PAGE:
Send to

Choose Destination
See comment in PubMed Commons below
J Physiol. 2006 Nov 15;577(Pt 1):45-53. Epub 2006 Sep 28.

Functional segregation of synaptic GABAA and GABAC receptors in goldfish bipolar cell terminals.

Author information

Neuroscience Group, Institute for Science and Technology in Medicine, Keele University, Keele, ST5 5BG, UK.


The transmission of light responses to retinal ganglion cells is regulated by inhibitory input from amacrine cells to bipolar cell (BC) synaptic terminals. GABA(A) and GABA(C) receptors in BC terminals mediate currents with different kinetics and are likely to have distinct functions in limiting BC output; however, the synaptic properties and localization of the receptors are currently poorly understood. By recording endogenous GABA receptor currents directly from BC terminals in goldfish retinal slices, I show that spontaneous GABA release activates rapid GABA(A) receptor miniature inhibitory postsynaptic currents (mIPSCs) (predominant decay time constant (tau(decay)), 1.0 ms) in addition to a tonic GABA(C) receptor current. The GABA(C) receptor antagonist (1,2,5,6-tetrahydropyridin-4-yl)methylphosphinic acid (TPMPA) has no effect on the amplitude or kinetics of the rapid GABA(A) mIPSCs. In addition, inhibition of the GAT-1 GABA transporter, which strongly regulates GABA(C) receptor currents in BC terminals, fails to reveal a GABA(C) component in the mIPSCs. These data suggest that GABA(A) and GABA(C) receptors are highly unlikely to be synaptically colocalized. Using non-stationary noise analysis of the mIPSCs, I estimate that GABA(A) receptors in BC terminals have a single-channel conductance (gamma) of 17 pS and that an average of just seven receptors mediates a quantal event. From noise analysis of the tonic current, GABA(C) receptor gamma is estimated to be 4 pS. Identified GABA(C) receptor mIPSCs exhibit a slow decay (tau(decay), 54 ms) and are mediated by approximately 42 receptors. The distinct properties and localization of synaptic GABA(A) and GABA(C) receptors in BC terminals are likely to facilitate their specific roles in regulating the transmission of light responses in the retina.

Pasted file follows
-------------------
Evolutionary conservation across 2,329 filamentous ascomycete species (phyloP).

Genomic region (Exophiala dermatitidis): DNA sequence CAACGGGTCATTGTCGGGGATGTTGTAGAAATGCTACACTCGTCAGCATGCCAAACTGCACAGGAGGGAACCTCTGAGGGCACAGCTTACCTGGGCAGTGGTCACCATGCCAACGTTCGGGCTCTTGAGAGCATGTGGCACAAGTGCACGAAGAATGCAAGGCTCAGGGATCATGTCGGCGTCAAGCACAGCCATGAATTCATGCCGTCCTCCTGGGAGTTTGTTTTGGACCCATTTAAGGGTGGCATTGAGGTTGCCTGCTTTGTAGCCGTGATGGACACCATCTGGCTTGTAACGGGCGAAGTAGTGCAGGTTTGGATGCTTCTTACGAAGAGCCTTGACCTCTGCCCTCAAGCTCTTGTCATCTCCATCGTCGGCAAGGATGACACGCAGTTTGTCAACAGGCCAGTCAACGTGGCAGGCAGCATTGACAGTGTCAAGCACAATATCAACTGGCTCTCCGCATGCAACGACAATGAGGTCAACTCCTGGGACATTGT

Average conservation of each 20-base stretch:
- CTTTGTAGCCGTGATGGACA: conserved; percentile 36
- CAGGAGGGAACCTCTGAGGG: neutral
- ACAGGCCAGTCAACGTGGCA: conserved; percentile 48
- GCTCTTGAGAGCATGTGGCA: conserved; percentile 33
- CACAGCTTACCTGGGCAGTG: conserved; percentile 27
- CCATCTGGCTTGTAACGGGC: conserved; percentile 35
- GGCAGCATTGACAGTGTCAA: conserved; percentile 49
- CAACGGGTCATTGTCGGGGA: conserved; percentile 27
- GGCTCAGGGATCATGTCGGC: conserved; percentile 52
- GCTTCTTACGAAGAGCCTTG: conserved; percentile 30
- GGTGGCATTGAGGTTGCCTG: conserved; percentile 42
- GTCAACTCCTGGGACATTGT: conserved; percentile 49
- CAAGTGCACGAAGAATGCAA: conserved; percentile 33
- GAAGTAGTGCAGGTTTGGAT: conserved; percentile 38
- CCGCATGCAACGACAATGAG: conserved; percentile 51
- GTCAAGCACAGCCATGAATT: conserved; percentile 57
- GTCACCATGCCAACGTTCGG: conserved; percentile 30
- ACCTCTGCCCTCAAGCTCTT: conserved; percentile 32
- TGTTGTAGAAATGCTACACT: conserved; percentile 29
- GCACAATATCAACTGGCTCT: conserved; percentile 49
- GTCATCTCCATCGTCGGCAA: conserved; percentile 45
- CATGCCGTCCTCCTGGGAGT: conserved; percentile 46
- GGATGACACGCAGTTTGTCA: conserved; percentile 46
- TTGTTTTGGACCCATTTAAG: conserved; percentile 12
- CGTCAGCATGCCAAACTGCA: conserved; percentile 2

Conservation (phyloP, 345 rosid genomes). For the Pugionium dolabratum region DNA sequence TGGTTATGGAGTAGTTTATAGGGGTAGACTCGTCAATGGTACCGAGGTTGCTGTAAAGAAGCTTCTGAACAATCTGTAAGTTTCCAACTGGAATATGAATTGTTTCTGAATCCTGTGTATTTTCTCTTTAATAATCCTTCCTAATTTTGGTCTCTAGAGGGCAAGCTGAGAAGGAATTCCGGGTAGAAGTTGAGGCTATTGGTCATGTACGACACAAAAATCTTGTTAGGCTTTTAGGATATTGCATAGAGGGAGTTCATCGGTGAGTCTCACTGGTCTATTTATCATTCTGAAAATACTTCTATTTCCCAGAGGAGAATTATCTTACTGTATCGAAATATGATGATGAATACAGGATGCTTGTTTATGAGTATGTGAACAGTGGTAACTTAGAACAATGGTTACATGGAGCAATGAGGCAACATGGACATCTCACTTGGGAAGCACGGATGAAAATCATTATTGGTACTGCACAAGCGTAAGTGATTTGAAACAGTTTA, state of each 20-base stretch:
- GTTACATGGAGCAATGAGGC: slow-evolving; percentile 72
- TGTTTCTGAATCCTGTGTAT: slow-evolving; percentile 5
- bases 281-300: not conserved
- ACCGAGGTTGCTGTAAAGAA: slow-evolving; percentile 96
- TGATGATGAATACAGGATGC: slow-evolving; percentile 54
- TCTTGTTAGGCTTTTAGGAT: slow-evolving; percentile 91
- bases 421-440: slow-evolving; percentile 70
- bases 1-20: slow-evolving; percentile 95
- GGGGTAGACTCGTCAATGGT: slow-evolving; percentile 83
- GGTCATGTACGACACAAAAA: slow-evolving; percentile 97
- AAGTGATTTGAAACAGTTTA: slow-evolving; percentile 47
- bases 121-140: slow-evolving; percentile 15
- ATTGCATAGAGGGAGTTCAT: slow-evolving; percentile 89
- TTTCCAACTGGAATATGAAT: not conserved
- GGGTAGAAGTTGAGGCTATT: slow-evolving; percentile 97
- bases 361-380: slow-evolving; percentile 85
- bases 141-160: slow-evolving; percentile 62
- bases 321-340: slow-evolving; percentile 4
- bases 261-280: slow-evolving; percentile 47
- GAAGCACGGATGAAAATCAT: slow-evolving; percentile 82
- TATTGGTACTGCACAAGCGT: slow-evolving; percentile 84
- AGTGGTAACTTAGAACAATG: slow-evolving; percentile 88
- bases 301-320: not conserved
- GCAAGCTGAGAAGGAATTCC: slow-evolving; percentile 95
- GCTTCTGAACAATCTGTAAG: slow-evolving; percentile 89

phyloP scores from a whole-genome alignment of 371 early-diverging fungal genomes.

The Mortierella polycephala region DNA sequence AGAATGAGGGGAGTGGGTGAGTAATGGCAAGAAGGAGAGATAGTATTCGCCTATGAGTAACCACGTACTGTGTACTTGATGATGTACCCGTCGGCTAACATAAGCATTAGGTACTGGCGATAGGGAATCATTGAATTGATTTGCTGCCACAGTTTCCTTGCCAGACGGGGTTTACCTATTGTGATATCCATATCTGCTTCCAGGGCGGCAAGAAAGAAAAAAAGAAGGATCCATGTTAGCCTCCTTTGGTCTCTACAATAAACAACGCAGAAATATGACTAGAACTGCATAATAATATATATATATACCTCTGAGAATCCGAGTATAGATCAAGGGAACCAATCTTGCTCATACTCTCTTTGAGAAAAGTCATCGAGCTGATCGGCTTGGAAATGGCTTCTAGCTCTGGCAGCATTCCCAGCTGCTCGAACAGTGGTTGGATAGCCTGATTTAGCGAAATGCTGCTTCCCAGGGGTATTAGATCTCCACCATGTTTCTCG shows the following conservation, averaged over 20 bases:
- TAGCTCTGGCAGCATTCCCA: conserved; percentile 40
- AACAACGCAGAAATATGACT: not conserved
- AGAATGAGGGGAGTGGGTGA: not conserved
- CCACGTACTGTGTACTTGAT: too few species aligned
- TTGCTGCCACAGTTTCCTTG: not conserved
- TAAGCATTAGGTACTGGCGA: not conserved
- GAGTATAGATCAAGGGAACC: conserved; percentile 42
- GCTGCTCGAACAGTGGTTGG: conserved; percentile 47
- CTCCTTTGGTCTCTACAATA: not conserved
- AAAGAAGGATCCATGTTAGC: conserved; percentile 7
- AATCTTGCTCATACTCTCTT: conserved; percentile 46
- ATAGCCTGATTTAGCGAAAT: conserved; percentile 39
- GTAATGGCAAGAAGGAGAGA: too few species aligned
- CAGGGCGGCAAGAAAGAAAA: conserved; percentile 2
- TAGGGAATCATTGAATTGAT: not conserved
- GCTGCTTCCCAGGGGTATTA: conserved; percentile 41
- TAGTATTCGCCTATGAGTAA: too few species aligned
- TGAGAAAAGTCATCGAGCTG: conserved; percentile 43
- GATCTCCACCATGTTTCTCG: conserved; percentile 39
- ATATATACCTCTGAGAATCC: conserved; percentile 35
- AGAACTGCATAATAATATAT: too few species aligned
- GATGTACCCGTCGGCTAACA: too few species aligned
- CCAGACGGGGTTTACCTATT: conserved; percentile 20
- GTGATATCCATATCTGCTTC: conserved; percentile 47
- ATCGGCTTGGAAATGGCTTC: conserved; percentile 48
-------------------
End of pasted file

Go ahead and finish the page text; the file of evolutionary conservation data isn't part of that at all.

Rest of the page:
[Indexed for MEDLINE]
Free PMC Article
PubMed Commons home

PubMed Commons

How to join PubMed Commons

    Supplemental Content

    Full text links

    Icon for Wiley Icon for PubMed Central
    Loading ...
    Support Center